Goes To Turkey
N. N. Shavrov worked in Tiflis (Tblisi) in a regional headquarters
of the agriculture department of Imperial Russia. He was the expert
on Caucasia’s silk industry, his publications and books a
key source concerning that activity. He also was knowledgeable in
matters apian, writing on that subject as well.
Bureaucrats such as Shavrov with responsibility for supporting
the kustar’ (home craft) industry had a keen interest
in modernization; since such a large part of the population made
carpets and textiles, looms and designs were very much on the agenda
for change. Production on the one hand, marketing on the other.
So, in 1901 Mr. Shavrov betook himself to Anatolia, observed what
he could, gathered information, returned, and wrote a book.a
The book covers rug making beyond Anatolia, but only cursorily.
The Anatolia data are quite detailed – sizes, knot counts,
and the like. A person who knows the rugs and can handle the Russian
text may find it interesting.
One element, however, is readily accessible to all, the photographs
– bad as they are -- for the most part involving looms --
are reproduced below. With one possible exception -- Brussa (aka
nowadays Bursa) -- the weaving location portrayal seems unexceptionable,
as does the list for wool dyestuffs except for reds: madder, cochineal,
as well as kermez (cherbets duba, oak tree worm, Coccus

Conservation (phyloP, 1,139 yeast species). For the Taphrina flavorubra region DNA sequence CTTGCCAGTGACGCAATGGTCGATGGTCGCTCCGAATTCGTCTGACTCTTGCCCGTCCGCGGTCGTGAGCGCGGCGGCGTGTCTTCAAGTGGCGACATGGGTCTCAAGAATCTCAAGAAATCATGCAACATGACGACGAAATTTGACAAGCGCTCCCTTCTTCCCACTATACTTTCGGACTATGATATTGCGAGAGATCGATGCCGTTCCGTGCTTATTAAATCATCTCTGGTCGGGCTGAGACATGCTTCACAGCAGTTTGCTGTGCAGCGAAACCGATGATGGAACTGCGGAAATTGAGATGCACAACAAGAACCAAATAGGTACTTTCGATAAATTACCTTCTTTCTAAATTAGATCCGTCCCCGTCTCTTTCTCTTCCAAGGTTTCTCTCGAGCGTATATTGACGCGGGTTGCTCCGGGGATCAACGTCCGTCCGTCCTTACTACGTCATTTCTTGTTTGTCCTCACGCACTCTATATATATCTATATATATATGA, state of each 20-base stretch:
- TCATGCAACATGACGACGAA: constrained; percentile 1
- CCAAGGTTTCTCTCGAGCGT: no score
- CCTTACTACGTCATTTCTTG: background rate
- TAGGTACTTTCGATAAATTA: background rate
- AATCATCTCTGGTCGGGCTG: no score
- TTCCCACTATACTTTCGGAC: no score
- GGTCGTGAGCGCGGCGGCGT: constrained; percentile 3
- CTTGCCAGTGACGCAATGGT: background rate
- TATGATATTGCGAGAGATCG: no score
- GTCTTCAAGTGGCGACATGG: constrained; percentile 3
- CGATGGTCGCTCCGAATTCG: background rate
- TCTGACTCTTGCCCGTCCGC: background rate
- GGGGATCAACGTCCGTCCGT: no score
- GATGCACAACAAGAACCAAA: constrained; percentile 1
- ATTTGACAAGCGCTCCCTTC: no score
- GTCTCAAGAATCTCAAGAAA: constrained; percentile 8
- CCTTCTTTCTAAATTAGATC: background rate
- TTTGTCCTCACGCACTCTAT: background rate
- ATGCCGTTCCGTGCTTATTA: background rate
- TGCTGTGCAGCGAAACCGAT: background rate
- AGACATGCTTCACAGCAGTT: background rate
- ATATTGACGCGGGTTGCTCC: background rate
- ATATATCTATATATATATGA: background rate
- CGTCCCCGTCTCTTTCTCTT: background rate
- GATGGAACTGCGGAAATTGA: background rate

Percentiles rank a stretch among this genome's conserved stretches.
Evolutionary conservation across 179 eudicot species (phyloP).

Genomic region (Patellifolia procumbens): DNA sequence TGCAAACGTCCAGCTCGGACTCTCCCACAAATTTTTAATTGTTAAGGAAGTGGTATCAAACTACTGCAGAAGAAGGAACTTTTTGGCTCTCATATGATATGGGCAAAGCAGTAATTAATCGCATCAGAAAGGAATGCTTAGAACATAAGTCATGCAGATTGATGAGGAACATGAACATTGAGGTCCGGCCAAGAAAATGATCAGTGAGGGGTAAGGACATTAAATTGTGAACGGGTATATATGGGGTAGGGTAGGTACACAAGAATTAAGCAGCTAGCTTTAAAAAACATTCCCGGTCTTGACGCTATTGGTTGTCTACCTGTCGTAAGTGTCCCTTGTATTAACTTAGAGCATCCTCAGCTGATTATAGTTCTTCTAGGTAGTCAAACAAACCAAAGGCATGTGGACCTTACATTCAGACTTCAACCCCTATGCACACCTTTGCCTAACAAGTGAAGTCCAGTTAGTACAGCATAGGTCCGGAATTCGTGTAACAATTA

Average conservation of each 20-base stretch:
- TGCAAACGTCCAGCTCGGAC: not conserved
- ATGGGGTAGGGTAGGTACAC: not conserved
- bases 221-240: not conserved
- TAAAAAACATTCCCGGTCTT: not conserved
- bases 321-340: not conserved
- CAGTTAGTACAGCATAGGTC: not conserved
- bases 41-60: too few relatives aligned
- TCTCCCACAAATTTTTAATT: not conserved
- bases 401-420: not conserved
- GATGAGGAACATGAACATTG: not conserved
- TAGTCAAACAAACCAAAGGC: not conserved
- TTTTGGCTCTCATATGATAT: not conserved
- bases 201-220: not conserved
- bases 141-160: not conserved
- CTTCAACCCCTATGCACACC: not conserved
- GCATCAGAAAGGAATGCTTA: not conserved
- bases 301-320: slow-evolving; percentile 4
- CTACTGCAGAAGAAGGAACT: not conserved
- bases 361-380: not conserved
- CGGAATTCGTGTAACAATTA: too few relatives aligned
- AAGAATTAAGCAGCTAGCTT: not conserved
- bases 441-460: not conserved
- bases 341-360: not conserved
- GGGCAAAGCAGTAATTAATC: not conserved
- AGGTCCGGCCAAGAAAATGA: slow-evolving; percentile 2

There is some emphasis on Smyrna and identification of its weaving
nodes as Demirzhi, Ak-Hissar, Gordes, and Kula. Konia is apparently
next in significance with seven subsidiary centers the most important
of which is Zille with 130 working looms. Karaman (a broad geographic
term) is next in scale of production. Carpet-making in Brussa is
enigmatically noted as “not too few”, i.e. some, (ne
malo) and cited for its home weaving on the part of both Moslems
The basis for the sketch map isn’t evident. The map is fairly
illegible even in the book and worse as reproduced here. The different
red tones reflect the degree of weaving activity, running from lightest
to darkest, as follows: “only weakly developed”, “developed”,
“industry is important”, “the principal region
For an earlier but of the period snapshot of Smyrna and Ushak weaving,
see "The Smyrna Rug Trade".
As for the pictures, locations are given, and one or two new designs
N. Shavrov, Kovrovoe Proizvodstvo b Maloi Azii, Tiflis,